May 15, 2013
Over a hundred years ago, my family lost their coffee farm in Puerto Rico when Hurricane San Ciriaco destroyed the crop and the bank refused an extension on our production loan. On the heels of the U.S. military occupation, it was a land grab (like the ones tearing up the continent today) and it eventually drove my young grandmother to immigrate to New York City. She was part of a large, painful agrarian transition that transformed Puerto Rico—an island of rich soil, abundant water and a 12-month growing season—into a food-dependent nation.
Deciding how America will nourish itself and sustain its farms would seem a top policy priority— yet as the US Farm Bill demonstrates, sustainably grown, healthy food and livable incomes for farmers and workers remain an afterthought in a process controlled almost entirely by agribusiness and a handful of farm-state legislators. Despite strong public opinion supporting local food, farmer’s markets, organic agriculture, food workers’ rights and access to fresh produce, agribusiness and commodity interests continue to dominate food and farming policy.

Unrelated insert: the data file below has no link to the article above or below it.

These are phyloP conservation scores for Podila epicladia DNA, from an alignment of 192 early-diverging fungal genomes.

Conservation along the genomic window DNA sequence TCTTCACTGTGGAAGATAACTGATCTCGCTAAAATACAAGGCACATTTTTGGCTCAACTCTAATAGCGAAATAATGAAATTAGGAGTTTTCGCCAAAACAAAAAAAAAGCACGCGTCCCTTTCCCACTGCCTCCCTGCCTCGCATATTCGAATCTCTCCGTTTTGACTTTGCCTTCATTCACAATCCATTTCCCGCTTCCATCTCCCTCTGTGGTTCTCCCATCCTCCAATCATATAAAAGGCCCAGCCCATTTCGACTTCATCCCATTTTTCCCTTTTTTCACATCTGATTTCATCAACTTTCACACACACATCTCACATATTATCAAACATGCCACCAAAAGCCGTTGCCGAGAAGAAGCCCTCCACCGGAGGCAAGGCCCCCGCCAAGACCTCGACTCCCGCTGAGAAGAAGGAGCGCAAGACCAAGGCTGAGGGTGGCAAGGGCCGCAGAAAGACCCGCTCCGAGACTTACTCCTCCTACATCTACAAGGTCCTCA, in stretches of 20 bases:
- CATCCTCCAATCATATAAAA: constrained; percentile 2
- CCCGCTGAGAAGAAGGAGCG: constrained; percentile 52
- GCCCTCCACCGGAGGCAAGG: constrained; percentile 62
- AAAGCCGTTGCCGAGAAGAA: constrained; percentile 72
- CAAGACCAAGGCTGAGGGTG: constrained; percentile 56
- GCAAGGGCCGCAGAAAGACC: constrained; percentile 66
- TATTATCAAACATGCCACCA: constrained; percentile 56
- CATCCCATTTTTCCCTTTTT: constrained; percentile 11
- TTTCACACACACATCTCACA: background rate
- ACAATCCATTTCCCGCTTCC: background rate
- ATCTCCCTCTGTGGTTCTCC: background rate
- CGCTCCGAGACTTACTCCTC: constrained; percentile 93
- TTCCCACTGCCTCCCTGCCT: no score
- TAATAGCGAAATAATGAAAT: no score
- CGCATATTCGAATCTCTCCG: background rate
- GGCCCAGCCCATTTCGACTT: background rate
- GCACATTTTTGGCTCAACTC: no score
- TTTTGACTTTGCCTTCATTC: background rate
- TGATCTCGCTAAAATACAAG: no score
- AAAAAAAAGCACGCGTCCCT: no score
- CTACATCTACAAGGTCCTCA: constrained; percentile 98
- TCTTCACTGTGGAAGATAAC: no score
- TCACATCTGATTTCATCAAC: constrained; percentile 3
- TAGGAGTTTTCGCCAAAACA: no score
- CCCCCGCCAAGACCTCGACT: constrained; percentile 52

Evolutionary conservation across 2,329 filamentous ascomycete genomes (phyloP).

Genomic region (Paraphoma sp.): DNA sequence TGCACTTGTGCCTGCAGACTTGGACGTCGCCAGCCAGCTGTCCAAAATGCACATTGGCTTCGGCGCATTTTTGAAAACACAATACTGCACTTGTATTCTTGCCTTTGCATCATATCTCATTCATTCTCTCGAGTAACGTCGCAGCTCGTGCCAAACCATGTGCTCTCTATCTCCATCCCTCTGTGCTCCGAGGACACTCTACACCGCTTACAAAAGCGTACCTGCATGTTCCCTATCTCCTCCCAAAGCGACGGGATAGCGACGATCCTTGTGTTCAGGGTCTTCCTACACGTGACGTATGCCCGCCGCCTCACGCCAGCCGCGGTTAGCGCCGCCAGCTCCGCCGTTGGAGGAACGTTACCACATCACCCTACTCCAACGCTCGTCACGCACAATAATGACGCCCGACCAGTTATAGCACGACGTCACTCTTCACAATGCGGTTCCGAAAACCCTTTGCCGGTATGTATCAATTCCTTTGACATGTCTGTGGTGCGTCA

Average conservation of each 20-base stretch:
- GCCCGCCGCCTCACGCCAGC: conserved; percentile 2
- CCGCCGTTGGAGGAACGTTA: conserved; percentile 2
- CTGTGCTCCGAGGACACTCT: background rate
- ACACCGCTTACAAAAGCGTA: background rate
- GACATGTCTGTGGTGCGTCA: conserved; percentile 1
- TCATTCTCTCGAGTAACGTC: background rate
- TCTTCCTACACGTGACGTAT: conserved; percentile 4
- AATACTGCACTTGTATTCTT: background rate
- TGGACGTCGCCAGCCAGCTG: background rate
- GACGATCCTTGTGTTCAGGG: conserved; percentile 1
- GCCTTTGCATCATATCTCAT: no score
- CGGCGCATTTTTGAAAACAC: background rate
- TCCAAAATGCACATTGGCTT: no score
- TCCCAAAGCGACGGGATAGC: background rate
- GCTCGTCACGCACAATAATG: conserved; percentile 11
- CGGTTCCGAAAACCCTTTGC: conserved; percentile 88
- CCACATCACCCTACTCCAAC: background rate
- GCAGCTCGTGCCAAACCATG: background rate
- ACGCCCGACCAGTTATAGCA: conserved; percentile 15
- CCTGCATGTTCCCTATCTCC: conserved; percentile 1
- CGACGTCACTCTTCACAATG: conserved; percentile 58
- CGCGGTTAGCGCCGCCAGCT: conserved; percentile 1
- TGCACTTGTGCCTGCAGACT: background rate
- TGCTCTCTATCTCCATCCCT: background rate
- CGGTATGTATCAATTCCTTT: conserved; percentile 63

By Hellin Brink with photo by Elske Fliert
Photo description: A SRI farmer in the village of Dong Tru in Vietnam after the village was hit by a typhoon, holding up one SRI plant (left) and one conventionally grown plant (right) in front of the fields on which they were grown. Where the SRI field is significantly larger and still standing, the conventionally produced field is destroyed.
Agroecology and the Transformation of Agri-Food Systems: Transdisciplinary and Participatory Perspectives
Agroecology and Sustainable Food Systems has just published a special issue "Agroecology and the Transformation of Agri-Food Systems: Transdisciplinary and Participatory Perspectives." free online access to the entire issue.
A collaboration for urban farmer-driven community food security in the East Bay
In 10 years California's population will grow from 36 to 46 million people, with 80% concentrated in cities. Over the last decade, urban agriculture has improved access to fresh, affordable and nutritious food in the greater Bay Area – where in many neighborhoods one in three residents are food insecure. As we continue to grow, the San Francisco 9-county Bay Area will need effective urban food production to meet the demand for fresh, healthy, affordable food in low-income communities.
Number 12, December 2012
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Editorial - Migration and Agriculture
Food is essential to life and it is also an expression of our cultures and our societies. The dominant corporate food system takes away the vital and social value of food and reduces it to a commodity; in order to profit from all stages of its intensive production, processing and distribution and ultimately from food speculation in the financial markets.